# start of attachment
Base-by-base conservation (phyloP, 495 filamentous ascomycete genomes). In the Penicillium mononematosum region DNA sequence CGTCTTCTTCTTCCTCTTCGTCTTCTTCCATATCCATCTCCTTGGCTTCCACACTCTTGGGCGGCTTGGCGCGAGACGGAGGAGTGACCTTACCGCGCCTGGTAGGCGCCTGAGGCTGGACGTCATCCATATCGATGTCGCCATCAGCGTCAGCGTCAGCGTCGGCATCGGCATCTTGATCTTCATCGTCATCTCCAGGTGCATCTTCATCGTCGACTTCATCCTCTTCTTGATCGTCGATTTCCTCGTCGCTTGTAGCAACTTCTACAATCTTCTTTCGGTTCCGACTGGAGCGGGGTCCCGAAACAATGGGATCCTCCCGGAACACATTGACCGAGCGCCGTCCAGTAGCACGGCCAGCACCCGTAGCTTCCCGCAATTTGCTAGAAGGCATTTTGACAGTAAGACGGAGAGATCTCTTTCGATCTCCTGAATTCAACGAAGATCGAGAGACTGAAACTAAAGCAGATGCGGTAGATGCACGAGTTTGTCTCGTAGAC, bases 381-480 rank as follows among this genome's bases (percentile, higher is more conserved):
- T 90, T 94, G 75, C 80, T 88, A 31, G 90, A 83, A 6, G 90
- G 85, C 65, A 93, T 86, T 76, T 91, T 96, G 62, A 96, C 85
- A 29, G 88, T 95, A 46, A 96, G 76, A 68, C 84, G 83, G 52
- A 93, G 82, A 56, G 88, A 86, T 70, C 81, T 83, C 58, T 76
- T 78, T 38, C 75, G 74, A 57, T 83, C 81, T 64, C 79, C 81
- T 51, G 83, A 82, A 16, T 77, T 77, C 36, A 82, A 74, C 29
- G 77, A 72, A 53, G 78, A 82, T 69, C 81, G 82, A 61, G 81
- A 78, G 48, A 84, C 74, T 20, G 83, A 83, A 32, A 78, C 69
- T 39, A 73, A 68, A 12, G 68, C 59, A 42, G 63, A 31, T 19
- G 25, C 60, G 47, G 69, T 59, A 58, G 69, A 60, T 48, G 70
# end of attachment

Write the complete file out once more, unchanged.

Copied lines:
Base-by-base conservation (phyloP, 495 filamentous ascomycete genomes). In the Penicillium mononematosum region DNA sequence CGTCTTCTTCTTCCTCTTCGTCTTCTTCCATATCCATCTCCTTGGCTTCCACACTCTTGGGCGGCTTGGCGCGAGACGGAGGAGTGACCTTACCGCGCCTGGTAGGCGCCTGAGGCTGGACGTCATCCATATCGATGTCGCCATCAGCGTCAGCGTCAGCGTCGGCATCGGCATCTTGATCTTCATCGTCATCTCCAGGTGCATCTTCATCGTCGACTTCATCCTCTTCTTGATCGTCGATTTCCTCGTCGCTTGTAGCAACTTCTACAATCTTCTTTCGGTTCCGACTGGAGCGGGGTCCCGAAACAATGGGATCCTCCCGGAACACATTGACCGAGCGCCGTCCAGTAGCACGGCCAGCACCCGTAGCTTCCCGCAATTTGCTAGAAGGCATTTTGACAGTAAGACGGAGAGATCTCTTTCGATCTCCTGAATTCAACGAAGATCGAGAGACTGAAACTAAAGCAGATGCGGTAGATGCACGAGTTTGTCTCGTAGAC, bases 381-480 rank as follows among this genome's bases (percentile, higher is more conserved):
- T 90, T 94, G 75, C 80, T 88, A 31, G 90, A 83, A 6, G 90
- G 85, C 65, A 93, T 86, T 76, T 91, T 96, G 62, A 96, C 85
- A 29, G 88, T 95, A 46, A 96, G 76, A 68, C 84, G 83, G 52
- A 93, G 82, A 56, G 88, A 86, T 70, C 81, T 83, C 58, T 76
- T 78, T 38, C 75, G 74, A 57, T 83, C 81, T 64, C 79, C 81
- T 51, G 83, A 82, A 16, T 77, T 77, C 36, A 82, A 74, C 29
- G 77, A 72, A 53, G 78, A 82, T 69, C 81, G 82, A 61, G 81
- A 78, G 48, A 84, C 74, T 20, G 83, A 83, A 32, A 78, C 69
- T 39, A 73, A 68, A 12, G 68, C 59, A 42, G 63, A 31, T 19
- G 25, C 60, G 47, G 69, T 59, A 58, G 69, A 60, T 48, G 70